DILWORTH, James, married, about 1681, Ann Waln, and came from Thornbury, in Yorkshire, in Yorkshire, to Bucks Co., Pa., where he died in 1699, leaving children,-William, Richard, Jane, Hannah, Jennet, Rebecca, and James. Of these, it is believed that William married Sarah, daughter of Richard Webb, and settled in Birmingham.
John Dilworth, son of William, married, 12,8,1749-50, Hannah Woodward, daughter of John, of Thornbury, and his sister Hannah married first John Martin, and second John Woodward. John and Hannah Dilworth had two sons,-Caleb and John; of whom the first married Elizabeth, daughter of Charles Ryant, in 1790.
James Dilworth, perhaps a son of William, married, in 1745, Lydia, daughter of George Martin, of West Bradford, by whom she had children,-Charles, Joseph, Sarah, Caleb, William, James, Mary, George, Lydia, Hannah, and Letitia. He died 8th mo. 1769, and his widow, 10,25,1814, at the age of 95. He is said to have built the first house, a log hut, where Dilworthstown now stands, and the tavern building in 1758, though there was no tavern kept there until after his death, when his son Charles obtained license. The latter was a prominent citizen and frequently concerned in public affairs. He was disowned by Friends for taking an active part in Revolutionary measures. Benjamin Hawley notes in his diary, 8,27,1770, that he "went to the Raising Charles Dilworth's sign." No doubt it was made the occasion of much drinking and hilarity.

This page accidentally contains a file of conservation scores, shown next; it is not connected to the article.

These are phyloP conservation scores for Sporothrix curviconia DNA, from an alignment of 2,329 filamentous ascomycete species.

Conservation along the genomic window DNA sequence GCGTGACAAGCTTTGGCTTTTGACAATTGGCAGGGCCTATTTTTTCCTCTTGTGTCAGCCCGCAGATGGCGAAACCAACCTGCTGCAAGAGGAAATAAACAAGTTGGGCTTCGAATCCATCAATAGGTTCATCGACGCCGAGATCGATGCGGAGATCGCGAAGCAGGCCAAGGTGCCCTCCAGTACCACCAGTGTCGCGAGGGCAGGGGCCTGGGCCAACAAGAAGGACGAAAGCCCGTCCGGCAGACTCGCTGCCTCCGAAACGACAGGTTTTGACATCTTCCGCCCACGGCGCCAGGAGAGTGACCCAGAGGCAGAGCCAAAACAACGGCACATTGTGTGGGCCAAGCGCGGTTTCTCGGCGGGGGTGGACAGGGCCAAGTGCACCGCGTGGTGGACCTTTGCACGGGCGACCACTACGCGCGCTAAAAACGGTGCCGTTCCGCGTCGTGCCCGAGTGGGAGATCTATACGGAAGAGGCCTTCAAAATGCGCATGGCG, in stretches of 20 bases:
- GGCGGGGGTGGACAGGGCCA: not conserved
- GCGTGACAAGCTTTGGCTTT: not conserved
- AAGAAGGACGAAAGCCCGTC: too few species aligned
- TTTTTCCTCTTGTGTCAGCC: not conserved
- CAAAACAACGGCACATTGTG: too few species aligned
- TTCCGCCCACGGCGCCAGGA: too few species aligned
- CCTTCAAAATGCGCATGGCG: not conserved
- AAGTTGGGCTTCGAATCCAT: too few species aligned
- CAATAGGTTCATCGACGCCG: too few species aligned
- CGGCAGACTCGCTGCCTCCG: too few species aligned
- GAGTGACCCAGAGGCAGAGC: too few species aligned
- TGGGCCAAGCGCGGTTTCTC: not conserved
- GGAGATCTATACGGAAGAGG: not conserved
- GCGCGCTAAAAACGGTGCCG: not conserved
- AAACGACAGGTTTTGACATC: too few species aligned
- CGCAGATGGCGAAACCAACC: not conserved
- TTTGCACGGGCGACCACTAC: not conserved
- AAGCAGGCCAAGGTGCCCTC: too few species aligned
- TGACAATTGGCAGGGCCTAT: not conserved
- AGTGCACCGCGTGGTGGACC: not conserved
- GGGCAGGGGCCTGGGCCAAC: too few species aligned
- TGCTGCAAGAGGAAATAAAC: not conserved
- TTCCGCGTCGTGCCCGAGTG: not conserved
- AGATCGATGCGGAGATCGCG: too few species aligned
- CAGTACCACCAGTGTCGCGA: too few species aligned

Hannah Dilworth, daughter of James and Lydia, married 11,4,1775, John Parry, and her sister Letitia married Edward Brinton.
Dr. Richard B. DILWORTH was born in Philadelphia, Jan. 24, 1810. his parents were Thomas and Sarah Ann (Burch) Dilworth. He studied medicine under Dr. Kennedy, at Oxford, Chester co., a practitioner of considerable merit, and at the time a resident of that place, and graduated at the Jefferson Medical College, in Philadelphia, in March, 1835.
In June, 1835, he married Harriet, daughter of James Wilson, Esq., and located at Youngsburg, Chester Co., where he devoted himself to the practice of his profession until 1849, when he removed with his family to Juniata Co., Pa., where he, in company with others, had purchased a large tract of woodland. He died Nov. 15, 1851, of an affection of the heart. He left seven children.
As a man, Dr. Dilworth was free from selfishness, which, added to his
energy of mind and irreproachable character, rendered him beloved by all
who knew him. As a physician, he was successful and much beloved by his